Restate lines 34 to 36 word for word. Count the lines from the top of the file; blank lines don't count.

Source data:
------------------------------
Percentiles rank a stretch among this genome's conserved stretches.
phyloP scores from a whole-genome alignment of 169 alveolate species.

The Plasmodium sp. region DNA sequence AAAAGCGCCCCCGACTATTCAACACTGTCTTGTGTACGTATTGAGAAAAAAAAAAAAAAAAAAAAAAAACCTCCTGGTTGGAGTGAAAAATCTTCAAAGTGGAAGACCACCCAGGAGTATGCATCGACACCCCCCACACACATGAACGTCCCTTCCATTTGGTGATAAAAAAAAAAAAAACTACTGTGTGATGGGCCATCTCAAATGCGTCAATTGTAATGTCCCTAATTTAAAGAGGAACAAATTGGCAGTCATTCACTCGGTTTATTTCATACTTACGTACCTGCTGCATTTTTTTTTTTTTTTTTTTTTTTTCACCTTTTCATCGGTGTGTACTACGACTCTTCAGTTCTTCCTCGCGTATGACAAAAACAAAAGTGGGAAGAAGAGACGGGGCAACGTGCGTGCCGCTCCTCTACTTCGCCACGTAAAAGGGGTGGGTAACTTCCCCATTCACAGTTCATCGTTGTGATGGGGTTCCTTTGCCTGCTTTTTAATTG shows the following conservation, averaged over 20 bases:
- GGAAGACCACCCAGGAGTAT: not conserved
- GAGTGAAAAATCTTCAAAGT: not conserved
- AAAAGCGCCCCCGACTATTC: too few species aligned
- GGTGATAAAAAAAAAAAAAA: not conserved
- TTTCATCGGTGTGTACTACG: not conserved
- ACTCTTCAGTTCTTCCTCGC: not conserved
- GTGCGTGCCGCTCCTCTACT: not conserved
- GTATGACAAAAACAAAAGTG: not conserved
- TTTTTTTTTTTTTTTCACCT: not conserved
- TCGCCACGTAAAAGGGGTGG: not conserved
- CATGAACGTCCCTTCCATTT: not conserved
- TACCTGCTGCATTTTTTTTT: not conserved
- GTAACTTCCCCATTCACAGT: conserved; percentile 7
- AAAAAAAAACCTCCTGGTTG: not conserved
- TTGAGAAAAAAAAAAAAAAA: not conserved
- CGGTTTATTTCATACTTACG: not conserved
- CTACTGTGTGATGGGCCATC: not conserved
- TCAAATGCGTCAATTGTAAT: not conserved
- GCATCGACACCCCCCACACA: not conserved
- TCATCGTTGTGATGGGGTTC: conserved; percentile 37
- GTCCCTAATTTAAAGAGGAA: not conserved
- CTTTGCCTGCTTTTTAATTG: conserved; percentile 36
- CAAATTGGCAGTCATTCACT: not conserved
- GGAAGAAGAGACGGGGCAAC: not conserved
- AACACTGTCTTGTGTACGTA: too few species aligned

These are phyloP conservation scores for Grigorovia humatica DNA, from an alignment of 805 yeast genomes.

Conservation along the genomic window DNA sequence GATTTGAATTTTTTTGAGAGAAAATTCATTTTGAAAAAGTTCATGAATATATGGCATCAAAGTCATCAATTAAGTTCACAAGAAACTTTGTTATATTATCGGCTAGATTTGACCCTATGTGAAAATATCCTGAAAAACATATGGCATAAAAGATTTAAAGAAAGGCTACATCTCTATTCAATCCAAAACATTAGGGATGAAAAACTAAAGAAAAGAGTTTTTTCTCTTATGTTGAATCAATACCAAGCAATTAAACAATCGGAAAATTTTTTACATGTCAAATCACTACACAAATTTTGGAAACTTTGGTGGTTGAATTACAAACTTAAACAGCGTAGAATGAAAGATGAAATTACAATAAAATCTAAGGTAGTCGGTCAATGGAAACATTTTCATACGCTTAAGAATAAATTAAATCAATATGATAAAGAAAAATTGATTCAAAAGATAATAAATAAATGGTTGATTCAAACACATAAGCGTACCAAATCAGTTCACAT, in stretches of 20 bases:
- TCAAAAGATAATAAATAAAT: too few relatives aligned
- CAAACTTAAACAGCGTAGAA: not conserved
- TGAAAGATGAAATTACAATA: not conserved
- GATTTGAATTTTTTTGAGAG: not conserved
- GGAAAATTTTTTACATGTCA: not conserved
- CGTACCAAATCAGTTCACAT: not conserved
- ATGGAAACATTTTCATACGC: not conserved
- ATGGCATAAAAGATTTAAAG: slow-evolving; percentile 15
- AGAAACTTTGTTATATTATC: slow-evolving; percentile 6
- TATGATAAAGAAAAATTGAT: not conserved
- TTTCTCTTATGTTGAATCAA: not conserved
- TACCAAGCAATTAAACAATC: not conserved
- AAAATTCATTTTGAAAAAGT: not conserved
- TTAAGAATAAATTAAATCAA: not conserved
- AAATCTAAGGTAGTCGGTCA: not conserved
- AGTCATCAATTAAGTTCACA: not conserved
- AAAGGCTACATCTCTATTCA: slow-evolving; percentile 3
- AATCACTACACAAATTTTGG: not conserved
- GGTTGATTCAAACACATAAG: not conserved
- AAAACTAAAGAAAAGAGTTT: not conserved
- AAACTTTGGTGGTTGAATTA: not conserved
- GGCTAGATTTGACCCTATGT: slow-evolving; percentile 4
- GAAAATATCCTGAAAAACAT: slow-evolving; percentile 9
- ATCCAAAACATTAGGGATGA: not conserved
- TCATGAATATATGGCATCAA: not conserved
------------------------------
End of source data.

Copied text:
- GATTTGAATTTTTTTGAGAG: not conserved
- GGAAAATTTTTTACATGTCA: not conserved
- CGTACCAAATCAGTTCACAT: not conserved